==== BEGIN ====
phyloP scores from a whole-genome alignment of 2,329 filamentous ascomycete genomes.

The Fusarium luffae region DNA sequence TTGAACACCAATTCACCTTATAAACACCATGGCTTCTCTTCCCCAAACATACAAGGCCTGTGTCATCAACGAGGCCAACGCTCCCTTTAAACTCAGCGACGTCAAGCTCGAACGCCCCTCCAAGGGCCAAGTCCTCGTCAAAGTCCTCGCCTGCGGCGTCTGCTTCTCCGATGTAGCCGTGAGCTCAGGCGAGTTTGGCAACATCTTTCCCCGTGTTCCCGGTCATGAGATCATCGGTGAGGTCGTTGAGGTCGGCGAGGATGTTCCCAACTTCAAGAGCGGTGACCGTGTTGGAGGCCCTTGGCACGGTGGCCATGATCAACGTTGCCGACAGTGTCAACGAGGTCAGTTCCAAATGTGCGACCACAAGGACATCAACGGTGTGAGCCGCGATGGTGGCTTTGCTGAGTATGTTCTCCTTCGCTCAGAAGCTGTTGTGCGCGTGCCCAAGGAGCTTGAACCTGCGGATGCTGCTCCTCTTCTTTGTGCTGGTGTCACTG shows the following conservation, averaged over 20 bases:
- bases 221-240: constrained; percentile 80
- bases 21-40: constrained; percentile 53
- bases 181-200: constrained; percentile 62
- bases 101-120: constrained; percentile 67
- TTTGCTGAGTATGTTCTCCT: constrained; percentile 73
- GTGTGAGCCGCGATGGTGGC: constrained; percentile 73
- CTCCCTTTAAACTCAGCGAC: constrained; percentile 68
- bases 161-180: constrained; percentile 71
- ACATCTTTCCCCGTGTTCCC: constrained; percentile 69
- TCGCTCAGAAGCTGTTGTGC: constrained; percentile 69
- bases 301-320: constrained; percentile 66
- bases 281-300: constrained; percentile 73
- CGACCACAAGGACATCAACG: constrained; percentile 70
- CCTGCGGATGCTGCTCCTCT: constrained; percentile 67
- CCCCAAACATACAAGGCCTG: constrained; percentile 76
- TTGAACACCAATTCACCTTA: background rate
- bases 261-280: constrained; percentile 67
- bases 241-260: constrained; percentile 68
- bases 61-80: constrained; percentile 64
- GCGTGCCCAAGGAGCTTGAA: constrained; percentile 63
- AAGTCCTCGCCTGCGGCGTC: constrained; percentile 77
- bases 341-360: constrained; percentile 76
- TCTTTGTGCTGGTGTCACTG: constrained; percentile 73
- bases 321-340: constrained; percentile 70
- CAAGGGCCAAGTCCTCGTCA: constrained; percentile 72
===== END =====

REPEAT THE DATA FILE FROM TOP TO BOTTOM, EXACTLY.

phyloP scores from a whole-genome alignment of 2,329 filamentous ascomycete genomes.

The Fusarium luffae region DNA sequence TTGAACACCAATTCACCTTATAAACACCATGGCTTCTCTTCCCCAAACATACAAGGCCTGTGTCATCAACGAGGCCAACGCTCCCTTTAAACTCAGCGACGTCAAGCTCGAACGCCCCTCCAAGGGCCAAGTCCTCGTCAAAGTCCTCGCCTGCGGCGTCTGCTTCTCCGATGTAGCCGTGAGCTCAGGCGAGTTTGGCAACATCTTTCCCCGTGTTCCCGGTCATGAGATCATCGGTGAGGTCGTTGAGGTCGGCGAGGATGTTCCCAACTTCAAGAGCGGTGACCGTGTTGGAGGCCCTTGGCACGGTGGCCATGATCAACGTTGCCGACAGTGTCAACGAGGTCAGTTCCAAATGTGCGACCACAAGGACATCAACGGTGTGAGCCGCGATGGTGGCTTTGCTGAGTATGTTCTCCTTCGCTCAGAAGCTGTTGTGCGCGTGCCCAAGGAGCTTGAACCTGCGGATGCTGCTCCTCTTCTTTGTGCTGGTGTCACTG shows the following conservation, averaged over 20 bases:
- bases 221-240: constrained; percentile 80
- bases 21-40: constrained; percentile 53
- bases 181-200: constrained; percentile 62
- bases 101-120: constrained; percentile 67
- TTTGCTGAGTATGTTCTCCT: constrained; percentile 73
- GTGTGAGCCGCGATGGTGGC: constrained; percentile 73
- CTCCCTTTAAACTCAGCGAC: constrained; percentile 68
- bases 161-180: constrained; percentile 71
- ACATCTTTCCCCGTGTTCCC: constrained; percentile 69
- TCGCTCAGAAGCTGTTGTGC: constrained; percentile 69
- bases 301-320: constrained; percentile 66
- bases 281-300: constrained; percentile 73
- CGACCACAAGGACATCAACG: constrained; percentile 70
- CCTGCGGATGCTGCTCCTCT: constrained; percentile 67
- CCCCAAACATACAAGGCCTG: constrained; percentile 76
- TTGAACACCAATTCACCTTA: background rate
- bases 261-280: constrained; percentile 67
- bases 241-260: constrained; percentile 68
- bases 61-80: constrained; percentile 64
- GCGTGCCCAAGGAGCTTGAA: constrained; percentile 63
- AAGTCCTCGCCTGCGGCGTC: constrained; percentile 77
- bases 341-360: constrained; percentile 76
- TCTTTGTGCTGGTGTCACTG: constrained; percentile 73
- bases 321-340: constrained; percentile 70
- CAAGGGCCAAGTCCTCGTCA: constrained; percentile 72